Fiction Friday: Kevin Hardcastle’s “Bandits,” from his just-released collection Debris
As part of a new series, every Friday we’ll be linking here to a Biblioasis author’s short fiction, as it is found on the web. To celebrate the launch of his fabulous debut Debris, this evening’s offering is Kevin Hardcastle’s Bandits. Originally published in The Puritan in Spring 2013, it can be found in his new collection Debris.
The day I turned eighteen we drank a keg of beer between the five of us and let out over the frozen bay in our sleds. Pa on the lead machine with a pump shotgun strapped to the seat, the barrel fitted with a full-choke. His two younger brothers trailing, whooping and swerving wild on the ice over six inches of snow that fell since early evening. My cousin Ronnie coasted wide on his older sled. He had turned twenty-one in the Hillcrest pen. Ronnie was twenty-five now and he was like my brother. Even more so because Pa would thump him silly on the front lawn when he mouthed off or otherwise goaded the big man enough to warrant some violence.
There was a storm coming from the north and you could see the black clouds rolling even against the lesser black of the moonlit sky. Thunder from the heavens and did it ever fucking boom. Next came bolts of white-blue lightning. Smell of electric all over. The snow came down heavy. It looked to me like the end of the world. We passed between two fishing huts and crossed to the other side of the bay, close to the big houses and cottages planted there. Most of them were empty for the season. They were summer homes for people from the city or second houses for the richest in town. Pa throttled down and so did we all. Crept up rumbling aside a fine cedarwood house with great bay windows, boathouse half as big as our actual house.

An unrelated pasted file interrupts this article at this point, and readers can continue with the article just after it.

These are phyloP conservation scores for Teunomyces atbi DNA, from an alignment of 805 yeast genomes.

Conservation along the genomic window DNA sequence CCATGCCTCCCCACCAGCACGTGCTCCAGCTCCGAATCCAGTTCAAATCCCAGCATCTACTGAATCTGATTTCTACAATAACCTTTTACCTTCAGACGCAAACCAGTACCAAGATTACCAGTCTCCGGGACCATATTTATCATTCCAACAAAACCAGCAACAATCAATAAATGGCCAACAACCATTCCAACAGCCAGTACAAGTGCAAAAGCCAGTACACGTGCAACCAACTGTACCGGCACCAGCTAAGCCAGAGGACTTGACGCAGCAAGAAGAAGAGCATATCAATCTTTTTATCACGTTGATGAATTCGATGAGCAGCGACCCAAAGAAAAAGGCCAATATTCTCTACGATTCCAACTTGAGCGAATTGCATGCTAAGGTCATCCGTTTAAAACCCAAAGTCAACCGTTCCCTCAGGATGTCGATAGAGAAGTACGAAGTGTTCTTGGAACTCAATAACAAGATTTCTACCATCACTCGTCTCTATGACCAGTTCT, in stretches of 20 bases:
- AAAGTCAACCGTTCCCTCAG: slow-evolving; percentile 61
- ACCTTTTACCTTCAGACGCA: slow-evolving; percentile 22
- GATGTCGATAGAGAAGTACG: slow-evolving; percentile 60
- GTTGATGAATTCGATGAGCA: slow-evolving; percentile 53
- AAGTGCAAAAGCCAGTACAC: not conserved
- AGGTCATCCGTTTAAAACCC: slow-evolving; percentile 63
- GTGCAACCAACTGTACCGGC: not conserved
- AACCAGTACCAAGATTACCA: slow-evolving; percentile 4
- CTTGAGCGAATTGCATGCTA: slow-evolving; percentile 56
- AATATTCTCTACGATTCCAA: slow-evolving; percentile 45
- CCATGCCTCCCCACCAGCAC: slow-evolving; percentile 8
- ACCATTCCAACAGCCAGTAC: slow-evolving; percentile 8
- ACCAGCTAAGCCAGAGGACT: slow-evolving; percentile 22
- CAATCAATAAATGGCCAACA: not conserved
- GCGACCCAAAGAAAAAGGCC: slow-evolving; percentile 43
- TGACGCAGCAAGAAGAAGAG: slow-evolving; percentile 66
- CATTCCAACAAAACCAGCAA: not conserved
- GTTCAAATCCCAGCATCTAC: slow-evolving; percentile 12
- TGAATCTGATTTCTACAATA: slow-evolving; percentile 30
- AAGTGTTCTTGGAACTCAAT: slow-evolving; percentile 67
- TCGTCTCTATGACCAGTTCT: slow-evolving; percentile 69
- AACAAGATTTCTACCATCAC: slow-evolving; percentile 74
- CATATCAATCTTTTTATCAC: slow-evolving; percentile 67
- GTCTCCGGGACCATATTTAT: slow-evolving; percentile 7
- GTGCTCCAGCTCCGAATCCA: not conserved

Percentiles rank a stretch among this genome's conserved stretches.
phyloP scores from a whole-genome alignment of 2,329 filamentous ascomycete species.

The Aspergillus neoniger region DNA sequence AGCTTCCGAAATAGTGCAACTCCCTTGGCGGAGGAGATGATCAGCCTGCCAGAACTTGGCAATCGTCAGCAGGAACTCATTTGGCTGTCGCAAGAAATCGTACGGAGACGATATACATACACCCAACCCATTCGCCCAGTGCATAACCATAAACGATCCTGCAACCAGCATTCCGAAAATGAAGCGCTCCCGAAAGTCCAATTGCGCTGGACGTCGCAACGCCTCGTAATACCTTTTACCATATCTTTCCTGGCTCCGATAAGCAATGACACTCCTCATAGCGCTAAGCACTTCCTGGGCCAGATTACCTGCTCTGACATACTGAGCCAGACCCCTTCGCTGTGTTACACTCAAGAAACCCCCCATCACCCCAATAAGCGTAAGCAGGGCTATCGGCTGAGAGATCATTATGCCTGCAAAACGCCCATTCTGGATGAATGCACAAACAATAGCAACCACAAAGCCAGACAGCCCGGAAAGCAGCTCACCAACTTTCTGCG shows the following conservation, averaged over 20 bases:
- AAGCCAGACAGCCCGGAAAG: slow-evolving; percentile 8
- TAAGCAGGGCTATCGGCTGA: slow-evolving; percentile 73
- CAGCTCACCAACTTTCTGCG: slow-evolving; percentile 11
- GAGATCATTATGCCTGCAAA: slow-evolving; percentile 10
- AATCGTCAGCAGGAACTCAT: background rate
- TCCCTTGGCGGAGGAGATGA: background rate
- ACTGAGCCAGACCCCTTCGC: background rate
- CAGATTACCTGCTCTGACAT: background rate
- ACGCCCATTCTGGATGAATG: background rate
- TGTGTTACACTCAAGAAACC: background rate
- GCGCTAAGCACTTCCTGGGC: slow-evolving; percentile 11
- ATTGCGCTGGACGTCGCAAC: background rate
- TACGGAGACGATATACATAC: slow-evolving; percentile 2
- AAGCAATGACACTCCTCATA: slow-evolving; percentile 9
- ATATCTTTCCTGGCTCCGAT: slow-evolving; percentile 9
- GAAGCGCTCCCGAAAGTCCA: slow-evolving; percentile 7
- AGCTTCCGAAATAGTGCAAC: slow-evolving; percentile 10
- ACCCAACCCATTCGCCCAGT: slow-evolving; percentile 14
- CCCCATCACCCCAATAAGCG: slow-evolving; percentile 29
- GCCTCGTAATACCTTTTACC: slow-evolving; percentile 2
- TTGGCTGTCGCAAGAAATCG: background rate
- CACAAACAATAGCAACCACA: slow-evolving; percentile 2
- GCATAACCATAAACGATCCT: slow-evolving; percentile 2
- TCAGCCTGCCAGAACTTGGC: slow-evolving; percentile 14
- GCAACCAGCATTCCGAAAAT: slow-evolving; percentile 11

For the rest of the story, please go here.